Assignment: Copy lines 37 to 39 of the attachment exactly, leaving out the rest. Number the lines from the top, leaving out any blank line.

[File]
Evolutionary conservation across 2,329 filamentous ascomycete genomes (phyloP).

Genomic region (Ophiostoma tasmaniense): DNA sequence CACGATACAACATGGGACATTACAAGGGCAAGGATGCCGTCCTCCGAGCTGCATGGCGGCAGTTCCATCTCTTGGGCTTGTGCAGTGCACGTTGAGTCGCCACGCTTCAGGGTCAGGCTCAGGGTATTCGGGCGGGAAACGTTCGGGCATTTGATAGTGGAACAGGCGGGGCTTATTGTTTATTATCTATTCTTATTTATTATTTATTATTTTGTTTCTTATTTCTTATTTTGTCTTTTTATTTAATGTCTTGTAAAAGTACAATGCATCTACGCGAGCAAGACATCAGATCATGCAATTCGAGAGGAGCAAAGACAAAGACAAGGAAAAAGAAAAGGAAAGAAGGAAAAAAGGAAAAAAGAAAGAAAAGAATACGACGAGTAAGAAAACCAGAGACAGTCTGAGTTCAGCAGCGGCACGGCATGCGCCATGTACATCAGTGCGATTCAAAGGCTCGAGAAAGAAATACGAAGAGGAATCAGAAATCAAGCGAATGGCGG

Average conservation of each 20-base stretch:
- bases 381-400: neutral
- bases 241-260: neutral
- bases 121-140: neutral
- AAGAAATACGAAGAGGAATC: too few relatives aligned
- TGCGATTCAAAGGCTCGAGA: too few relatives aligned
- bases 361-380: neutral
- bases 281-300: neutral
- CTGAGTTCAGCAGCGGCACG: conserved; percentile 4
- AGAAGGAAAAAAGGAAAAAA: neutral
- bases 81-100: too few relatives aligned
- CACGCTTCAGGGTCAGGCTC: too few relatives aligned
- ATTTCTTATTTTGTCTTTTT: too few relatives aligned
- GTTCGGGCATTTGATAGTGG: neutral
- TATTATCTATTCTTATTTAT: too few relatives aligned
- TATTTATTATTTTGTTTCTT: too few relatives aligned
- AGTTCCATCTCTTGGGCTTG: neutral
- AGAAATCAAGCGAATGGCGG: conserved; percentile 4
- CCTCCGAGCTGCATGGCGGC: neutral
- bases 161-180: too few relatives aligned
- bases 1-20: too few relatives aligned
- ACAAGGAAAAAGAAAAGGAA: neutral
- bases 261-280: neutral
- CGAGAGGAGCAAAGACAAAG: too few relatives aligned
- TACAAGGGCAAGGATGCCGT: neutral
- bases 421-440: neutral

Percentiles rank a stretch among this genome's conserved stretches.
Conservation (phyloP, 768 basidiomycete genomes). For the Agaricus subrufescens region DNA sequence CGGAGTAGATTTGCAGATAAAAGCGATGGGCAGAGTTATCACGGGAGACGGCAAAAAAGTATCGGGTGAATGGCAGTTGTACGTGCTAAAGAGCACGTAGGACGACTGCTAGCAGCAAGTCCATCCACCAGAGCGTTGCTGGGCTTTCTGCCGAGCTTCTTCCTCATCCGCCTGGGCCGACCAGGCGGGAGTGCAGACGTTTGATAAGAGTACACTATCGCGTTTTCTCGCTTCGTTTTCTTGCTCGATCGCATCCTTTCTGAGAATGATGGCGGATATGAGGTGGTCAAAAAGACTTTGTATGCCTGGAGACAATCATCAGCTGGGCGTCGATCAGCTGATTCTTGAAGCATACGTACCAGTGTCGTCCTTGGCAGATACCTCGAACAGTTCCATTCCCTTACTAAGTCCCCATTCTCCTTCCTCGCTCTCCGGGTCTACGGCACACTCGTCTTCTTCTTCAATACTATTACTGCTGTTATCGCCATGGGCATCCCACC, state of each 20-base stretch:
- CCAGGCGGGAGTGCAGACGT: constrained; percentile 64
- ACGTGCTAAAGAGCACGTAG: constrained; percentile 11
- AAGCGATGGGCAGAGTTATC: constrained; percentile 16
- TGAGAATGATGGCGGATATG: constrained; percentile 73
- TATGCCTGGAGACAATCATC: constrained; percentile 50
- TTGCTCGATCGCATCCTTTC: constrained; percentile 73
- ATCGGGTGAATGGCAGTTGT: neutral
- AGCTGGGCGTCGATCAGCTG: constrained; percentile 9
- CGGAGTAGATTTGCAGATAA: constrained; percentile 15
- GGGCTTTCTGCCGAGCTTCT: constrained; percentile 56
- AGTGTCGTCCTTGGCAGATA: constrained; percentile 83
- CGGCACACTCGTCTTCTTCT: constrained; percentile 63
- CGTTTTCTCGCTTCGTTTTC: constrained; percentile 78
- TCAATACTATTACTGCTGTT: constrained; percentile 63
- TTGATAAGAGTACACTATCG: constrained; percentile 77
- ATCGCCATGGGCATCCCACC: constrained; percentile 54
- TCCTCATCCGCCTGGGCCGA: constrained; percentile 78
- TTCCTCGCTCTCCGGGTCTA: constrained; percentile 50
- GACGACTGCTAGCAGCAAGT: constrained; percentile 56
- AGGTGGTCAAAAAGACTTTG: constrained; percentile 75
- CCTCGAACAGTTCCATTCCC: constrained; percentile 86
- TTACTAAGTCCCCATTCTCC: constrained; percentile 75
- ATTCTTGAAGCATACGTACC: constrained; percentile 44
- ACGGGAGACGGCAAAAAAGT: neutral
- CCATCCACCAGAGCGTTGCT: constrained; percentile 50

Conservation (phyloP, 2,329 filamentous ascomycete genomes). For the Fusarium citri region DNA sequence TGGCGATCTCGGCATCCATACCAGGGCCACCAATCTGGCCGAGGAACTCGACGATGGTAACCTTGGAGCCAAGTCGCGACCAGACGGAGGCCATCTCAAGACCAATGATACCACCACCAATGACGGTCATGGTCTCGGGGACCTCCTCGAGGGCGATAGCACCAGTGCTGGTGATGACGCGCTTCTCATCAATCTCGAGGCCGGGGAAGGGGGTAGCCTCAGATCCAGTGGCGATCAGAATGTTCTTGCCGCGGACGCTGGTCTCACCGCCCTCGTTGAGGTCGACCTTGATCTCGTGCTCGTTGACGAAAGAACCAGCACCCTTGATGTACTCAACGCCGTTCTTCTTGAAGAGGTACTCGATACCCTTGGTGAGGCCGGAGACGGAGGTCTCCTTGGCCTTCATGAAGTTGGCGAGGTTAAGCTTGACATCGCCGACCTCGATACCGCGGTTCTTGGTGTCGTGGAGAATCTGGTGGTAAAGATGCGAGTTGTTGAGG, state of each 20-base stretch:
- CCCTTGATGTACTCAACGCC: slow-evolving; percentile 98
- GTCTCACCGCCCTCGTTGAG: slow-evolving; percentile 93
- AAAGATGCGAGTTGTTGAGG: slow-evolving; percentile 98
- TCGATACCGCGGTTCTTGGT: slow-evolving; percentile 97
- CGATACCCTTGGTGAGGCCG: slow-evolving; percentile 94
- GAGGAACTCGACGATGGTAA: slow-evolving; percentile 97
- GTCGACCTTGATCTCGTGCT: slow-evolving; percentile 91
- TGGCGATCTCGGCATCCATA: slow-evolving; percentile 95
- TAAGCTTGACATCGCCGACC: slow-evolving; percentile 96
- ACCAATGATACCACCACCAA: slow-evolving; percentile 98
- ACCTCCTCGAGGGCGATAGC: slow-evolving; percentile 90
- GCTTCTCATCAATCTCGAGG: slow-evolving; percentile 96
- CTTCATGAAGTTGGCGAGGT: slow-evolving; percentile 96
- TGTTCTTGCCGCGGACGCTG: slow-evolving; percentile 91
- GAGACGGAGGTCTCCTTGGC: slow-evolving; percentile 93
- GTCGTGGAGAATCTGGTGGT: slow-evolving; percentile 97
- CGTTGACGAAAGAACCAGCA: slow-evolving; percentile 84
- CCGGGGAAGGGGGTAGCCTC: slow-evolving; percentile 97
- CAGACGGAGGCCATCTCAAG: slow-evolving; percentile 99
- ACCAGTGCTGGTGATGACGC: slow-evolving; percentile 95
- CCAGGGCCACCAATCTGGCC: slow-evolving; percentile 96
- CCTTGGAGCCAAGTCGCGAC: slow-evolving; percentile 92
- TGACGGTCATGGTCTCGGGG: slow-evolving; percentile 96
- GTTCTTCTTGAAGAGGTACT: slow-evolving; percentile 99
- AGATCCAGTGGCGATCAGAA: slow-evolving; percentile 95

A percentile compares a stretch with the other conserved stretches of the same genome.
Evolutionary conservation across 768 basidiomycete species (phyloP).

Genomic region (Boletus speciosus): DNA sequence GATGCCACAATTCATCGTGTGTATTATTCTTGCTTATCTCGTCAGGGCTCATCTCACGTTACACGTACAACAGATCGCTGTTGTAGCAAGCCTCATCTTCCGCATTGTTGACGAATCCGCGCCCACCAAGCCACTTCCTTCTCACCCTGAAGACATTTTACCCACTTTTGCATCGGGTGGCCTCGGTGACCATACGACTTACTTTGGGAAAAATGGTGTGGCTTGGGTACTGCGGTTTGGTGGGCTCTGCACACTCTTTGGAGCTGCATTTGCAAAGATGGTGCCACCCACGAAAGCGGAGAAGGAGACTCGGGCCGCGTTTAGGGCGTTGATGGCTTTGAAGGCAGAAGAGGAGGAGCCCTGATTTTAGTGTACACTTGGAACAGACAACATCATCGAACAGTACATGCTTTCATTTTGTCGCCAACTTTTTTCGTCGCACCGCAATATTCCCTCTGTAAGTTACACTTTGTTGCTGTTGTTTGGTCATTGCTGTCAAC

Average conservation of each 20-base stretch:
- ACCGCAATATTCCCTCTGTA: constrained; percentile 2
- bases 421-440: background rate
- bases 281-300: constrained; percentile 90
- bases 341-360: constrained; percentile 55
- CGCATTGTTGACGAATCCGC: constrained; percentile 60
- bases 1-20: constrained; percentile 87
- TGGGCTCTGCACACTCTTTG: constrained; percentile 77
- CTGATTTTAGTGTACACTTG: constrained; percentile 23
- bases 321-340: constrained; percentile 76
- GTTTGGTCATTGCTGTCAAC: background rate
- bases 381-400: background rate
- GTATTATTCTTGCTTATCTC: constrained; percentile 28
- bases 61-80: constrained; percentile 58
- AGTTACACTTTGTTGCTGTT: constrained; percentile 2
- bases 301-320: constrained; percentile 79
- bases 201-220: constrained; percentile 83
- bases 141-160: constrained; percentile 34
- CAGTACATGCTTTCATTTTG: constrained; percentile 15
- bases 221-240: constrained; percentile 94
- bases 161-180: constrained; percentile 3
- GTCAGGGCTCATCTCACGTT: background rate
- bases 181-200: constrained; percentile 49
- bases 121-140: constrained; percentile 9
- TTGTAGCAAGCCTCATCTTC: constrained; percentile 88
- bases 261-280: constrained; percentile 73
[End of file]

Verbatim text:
- ATCGGGTGAATGGCAGTTGT: neutral
- AGCTGGGCGTCGATCAGCTG: constrained; percentile 9
- CGGAGTAGATTTGCAGATAA: constrained; percentile 15